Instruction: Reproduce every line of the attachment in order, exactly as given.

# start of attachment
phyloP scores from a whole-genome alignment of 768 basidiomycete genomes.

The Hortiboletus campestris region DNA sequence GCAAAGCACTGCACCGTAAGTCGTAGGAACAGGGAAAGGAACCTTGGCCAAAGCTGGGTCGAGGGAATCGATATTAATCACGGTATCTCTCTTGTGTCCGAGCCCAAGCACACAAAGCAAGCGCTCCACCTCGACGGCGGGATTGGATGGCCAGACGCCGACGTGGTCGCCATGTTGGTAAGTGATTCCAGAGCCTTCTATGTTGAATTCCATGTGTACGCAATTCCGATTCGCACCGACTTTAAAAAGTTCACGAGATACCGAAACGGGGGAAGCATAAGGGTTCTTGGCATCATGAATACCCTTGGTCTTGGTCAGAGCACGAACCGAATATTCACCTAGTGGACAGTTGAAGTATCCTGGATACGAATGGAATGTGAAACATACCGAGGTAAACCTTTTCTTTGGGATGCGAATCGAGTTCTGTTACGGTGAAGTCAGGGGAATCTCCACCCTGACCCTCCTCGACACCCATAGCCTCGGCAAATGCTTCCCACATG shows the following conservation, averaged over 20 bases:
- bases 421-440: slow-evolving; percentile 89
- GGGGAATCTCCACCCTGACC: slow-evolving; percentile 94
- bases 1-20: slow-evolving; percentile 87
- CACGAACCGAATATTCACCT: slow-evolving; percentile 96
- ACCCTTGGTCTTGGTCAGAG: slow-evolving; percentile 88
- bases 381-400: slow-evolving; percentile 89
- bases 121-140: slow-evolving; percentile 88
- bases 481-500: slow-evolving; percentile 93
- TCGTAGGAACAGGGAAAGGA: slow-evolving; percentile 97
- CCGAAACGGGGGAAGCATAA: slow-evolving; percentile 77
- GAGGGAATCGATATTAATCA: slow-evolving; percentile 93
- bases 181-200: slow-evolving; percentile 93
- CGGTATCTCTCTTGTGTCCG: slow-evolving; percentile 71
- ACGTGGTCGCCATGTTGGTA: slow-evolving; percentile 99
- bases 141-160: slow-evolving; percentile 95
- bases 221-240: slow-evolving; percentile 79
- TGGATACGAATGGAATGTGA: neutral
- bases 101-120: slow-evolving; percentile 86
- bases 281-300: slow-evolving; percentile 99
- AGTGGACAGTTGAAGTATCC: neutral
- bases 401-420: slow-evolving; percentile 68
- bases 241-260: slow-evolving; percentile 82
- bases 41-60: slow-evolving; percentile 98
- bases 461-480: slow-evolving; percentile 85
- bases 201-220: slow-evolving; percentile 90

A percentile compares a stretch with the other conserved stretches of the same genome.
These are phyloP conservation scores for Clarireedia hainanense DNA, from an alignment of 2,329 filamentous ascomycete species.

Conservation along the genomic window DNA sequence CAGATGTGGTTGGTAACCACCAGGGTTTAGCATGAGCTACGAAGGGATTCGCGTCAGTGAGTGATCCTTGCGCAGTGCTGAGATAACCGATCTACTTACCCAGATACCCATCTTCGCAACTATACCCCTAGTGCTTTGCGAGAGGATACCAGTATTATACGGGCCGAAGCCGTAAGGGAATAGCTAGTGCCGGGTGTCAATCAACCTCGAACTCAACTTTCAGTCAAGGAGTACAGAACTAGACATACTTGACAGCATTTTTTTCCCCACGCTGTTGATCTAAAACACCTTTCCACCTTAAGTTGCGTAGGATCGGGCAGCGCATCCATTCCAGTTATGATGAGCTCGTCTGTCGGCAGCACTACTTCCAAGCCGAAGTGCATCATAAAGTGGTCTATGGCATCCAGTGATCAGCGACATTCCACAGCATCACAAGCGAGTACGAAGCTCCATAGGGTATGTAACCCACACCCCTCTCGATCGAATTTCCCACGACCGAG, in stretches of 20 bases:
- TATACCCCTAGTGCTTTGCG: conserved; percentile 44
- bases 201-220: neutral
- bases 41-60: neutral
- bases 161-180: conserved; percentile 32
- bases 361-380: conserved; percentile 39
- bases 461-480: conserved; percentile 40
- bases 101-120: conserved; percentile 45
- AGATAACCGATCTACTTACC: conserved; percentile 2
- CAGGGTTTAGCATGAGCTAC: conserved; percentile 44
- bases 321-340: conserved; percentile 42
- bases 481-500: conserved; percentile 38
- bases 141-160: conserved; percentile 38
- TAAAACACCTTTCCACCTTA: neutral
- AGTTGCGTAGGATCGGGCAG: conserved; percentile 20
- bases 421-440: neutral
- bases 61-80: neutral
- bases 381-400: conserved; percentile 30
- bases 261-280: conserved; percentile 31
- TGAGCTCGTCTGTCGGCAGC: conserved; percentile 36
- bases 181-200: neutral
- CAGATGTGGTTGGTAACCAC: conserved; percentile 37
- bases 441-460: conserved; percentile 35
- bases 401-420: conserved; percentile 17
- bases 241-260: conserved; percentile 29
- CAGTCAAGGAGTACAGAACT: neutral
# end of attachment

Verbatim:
phyloP scores from a whole-genome alignment of 768 basidiomycete genomes.

The Hortiboletus campestris region DNA sequence GCAAAGCACTGCACCGTAAGTCGTAGGAACAGGGAAAGGAACCTTGGCCAAAGCTGGGTCGAGGGAATCGATATTAATCACGGTATCTCTCTTGTGTCCGAGCCCAAGCACACAAAGCAAGCGCTCCACCTCGACGGCGGGATTGGATGGCCAGACGCCGACGTGGTCGCCATGTTGGTAAGTGATTCCAGAGCCTTCTATGTTGAATTCCATGTGTACGCAATTCCGATTCGCACCGACTTTAAAAAGTTCACGAGATACCGAAACGGGGGAAGCATAAGGGTTCTTGGCATCATGAATACCCTTGGTCTTGGTCAGAGCACGAACCGAATATTCACCTAGTGGACAGTTGAAGTATCCTGGATACGAATGGAATGTGAAACATACCGAGGTAAACCTTTTCTTTGGGATGCGAATCGAGTTCTGTTACGGTGAAGTCAGGGGAATCTCCACCCTGACCCTCCTCGACACCCATAGCCTCGGCAAATGCTTCCCACATG shows the following conservation, averaged over 20 bases:
- bases 421-440: slow-evolving; percentile 89
- GGGGAATCTCCACCCTGACC: slow-evolving; percentile 94
- bases 1-20: slow-evolving; percentile 87
- CACGAACCGAATATTCACCT: slow-evolving; percentile 96
- ACCCTTGGTCTTGGTCAGAG: slow-evolving; percentile 88
- bases 381-400: slow-evolving; percentile 89
- bases 121-140: slow-evolving; percentile 88
- bases 481-500: slow-evolving; percentile 93
- TCGTAGGAACAGGGAAAGGA: slow-evolving; percentile 97
- CCGAAACGGGGGAAGCATAA: slow-evolving; percentile 77
- GAGGGAATCGATATTAATCA: slow-evolving; percentile 93
- bases 181-200: slow-evolving; percentile 93
- CGGTATCTCTCTTGTGTCCG: slow-evolving; percentile 71
- ACGTGGTCGCCATGTTGGTA: slow-evolving; percentile 99
- bases 141-160: slow-evolving; percentile 95
- bases 221-240: slow-evolving; percentile 79
- TGGATACGAATGGAATGTGA: neutral
- bases 101-120: slow-evolving; percentile 86
- bases 281-300: slow-evolving; percentile 99
- AGTGGACAGTTGAAGTATCC: neutral
- bases 401-420: slow-evolving; percentile 68
- bases 241-260: slow-evolving; percentile 82
- bases 41-60: slow-evolving; percentile 98
- bases 461-480: slow-evolving; percentile 85
- bases 201-220: slow-evolving; percentile 90

A percentile compares a stretch with the other conserved stretches of the same genome.
These are phyloP conservation scores for Clarireedia hainanense DNA, from an alignment of 2,329 filamentous ascomycete species.

Conservation along the genomic window DNA sequence CAGATGTGGTTGGTAACCACCAGGGTTTAGCATGAGCTACGAAGGGATTCGCGTCAGTGAGTGATCCTTGCGCAGTGCTGAGATAACCGATCTACTTACCCAGATACCCATCTTCGCAACTATACCCCTAGTGCTTTGCGAGAGGATACCAGTATTATACGGGCCGAAGCCGTAAGGGAATAGCTAGTGCCGGGTGTCAATCAACCTCGAACTCAACTTTCAGTCAAGGAGTACAGAACTAGACATACTTGACAGCATTTTTTTCCCCACGCTGTTGATCTAAAACACCTTTCCACCTTAAGTTGCGTAGGATCGGGCAGCGCATCCATTCCAGTTATGATGAGCTCGTCTGTCGGCAGCACTACTTCCAAGCCGAAGTGCATCATAAAGTGGTCTATGGCATCCAGTGATCAGCGACATTCCACAGCATCACAAGCGAGTACGAAGCTCCATAGGGTATGTAACCCACACCCCTCTCGATCGAATTTCCCACGACCGAG, in stretches of 20 bases:
- TATACCCCTAGTGCTTTGCG: conserved; percentile 44
- bases 201-220: neutral
- bases 41-60: neutral
- bases 161-180: conserved; percentile 32
- bases 361-380: conserved; percentile 39
- bases 461-480: conserved; percentile 40
- bases 101-120: conserved; percentile 45
- AGATAACCGATCTACTTACC: conserved; percentile 2
- CAGGGTTTAGCATGAGCTAC: conserved; percentile 44
- bases 321-340: conserved; percentile 42
- bases 481-500: conserved; percentile 38
- bases 141-160: conserved; percentile 38
- TAAAACACCTTTCCACCTTA: neutral
- AGTTGCGTAGGATCGGGCAG: conserved; percentile 20
- bases 421-440: neutral
- bases 61-80: neutral
- bases 381-400: conserved; percentile 30
- bases 261-280: conserved; percentile 31
- TGAGCTCGTCTGTCGGCAGC: conserved; percentile 36
- bases 181-200: neutral
- CAGATGTGGTTGGTAACCAC: conserved; percentile 37
- bases 441-460: conserved; percentile 35
- bases 401-420: conserved; percentile 17
- bases 241-260: conserved; percentile 29
- CAGTCAAGGAGTACAGAACT: neutral